What types of IT challenges do FQHCs face when it comes to implementing population health management strategies?
It can be quite difficult to get the cost data we need to build a really data-rich analytics model for our population health strategies. We look carefully at utilization, benchmark our providers and locations, and try to identify opportunities to increase quality while reigning in costs. But, we can never get all the data we need. Currently, we use a homegrown solution, running reports out of hospital discharge logs. We have started with our first imports of Medicare data with full cost information processed through Athena’s ACE population management system. It will allow us to define the sorts of care our patients are using and who the most efficient providers of service are. I believe that the transparency and network intelligence offered from cloud-based software will be able to satisfy our data reporting and analysis needs.
What plans does HH have for the next phase of its population health management projects?
Finances have traditionally been tight for FQHCs. It’s really hard to execute your mission when you have no margin, so population health incentives open up a whole world of financial opportunity for us. We need a solution that will unite all of our data with our outreach efforts, to automate tasks and reporting. That way, we can better prove the value we’re creating and get compensated for it. Currently, Hudson Headwaters lives with its feet split between the fee-for-service and fee-for-value world. We participate in a few pay-for-performance programs with private insurers and an ACO with Medicare Shared Savings Program. I anticipate that Hudson Headwaters will continue to compete in the fee-for-value world, as those opportunities continue to appear.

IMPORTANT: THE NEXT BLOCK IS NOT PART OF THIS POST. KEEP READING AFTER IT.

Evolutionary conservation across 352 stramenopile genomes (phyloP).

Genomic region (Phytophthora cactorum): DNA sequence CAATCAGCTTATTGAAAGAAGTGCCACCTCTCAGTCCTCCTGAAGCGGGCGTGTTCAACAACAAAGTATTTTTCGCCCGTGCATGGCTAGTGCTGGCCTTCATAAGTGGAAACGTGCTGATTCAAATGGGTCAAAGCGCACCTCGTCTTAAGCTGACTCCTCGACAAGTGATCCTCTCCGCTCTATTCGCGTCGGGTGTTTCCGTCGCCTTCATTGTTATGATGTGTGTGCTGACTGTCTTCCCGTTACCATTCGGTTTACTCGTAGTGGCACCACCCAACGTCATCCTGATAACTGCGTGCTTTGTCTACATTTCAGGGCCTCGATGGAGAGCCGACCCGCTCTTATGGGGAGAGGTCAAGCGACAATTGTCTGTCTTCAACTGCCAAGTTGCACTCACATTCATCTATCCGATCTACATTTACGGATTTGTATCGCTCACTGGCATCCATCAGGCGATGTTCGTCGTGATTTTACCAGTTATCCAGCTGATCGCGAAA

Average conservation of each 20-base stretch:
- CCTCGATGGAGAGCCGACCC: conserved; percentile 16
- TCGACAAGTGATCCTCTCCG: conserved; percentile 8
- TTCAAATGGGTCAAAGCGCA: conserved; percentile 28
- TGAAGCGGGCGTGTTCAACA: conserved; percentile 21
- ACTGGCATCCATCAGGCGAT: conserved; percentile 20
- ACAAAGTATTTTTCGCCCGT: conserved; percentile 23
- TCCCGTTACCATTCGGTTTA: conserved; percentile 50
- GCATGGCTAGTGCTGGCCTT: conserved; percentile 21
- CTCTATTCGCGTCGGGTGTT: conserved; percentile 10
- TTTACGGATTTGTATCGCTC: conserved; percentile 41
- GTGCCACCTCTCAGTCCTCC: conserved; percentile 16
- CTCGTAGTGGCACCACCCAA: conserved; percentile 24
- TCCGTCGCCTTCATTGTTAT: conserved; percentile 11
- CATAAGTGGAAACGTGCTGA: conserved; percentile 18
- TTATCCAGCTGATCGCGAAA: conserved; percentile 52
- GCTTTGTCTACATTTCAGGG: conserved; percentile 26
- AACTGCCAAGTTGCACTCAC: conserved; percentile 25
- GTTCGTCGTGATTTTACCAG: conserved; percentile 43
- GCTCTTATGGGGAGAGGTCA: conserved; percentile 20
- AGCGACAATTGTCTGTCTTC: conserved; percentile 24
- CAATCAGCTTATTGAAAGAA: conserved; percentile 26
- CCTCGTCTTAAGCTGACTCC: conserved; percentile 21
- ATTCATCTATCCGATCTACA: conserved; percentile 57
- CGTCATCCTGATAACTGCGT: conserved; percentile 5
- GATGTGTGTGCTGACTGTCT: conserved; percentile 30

What are the biggest IT challenges HH faces at the moment? How will these be overcome?
Interoperability is a big and entrenched problem. Hudson Headwaters needs to be able to exchange health information with other care sites that treat our patients. Even though this exchange is technically possible, there are many economic and business disincentives in the industry that prevent it. Some of the fault lies with the big software vendors, who charge enormous fees to build technical interfaces with other vendor systems. And some of the fault lies with hospitals and health systems, who intentionally lock-in their data to control where patients are able to receive care and where providers are able to offer it. I believe that the free exchange of health information is best for healthcare overall, and I hope that in the future, we are able to meaningfully interoperate with all of the care sites that touch our patients.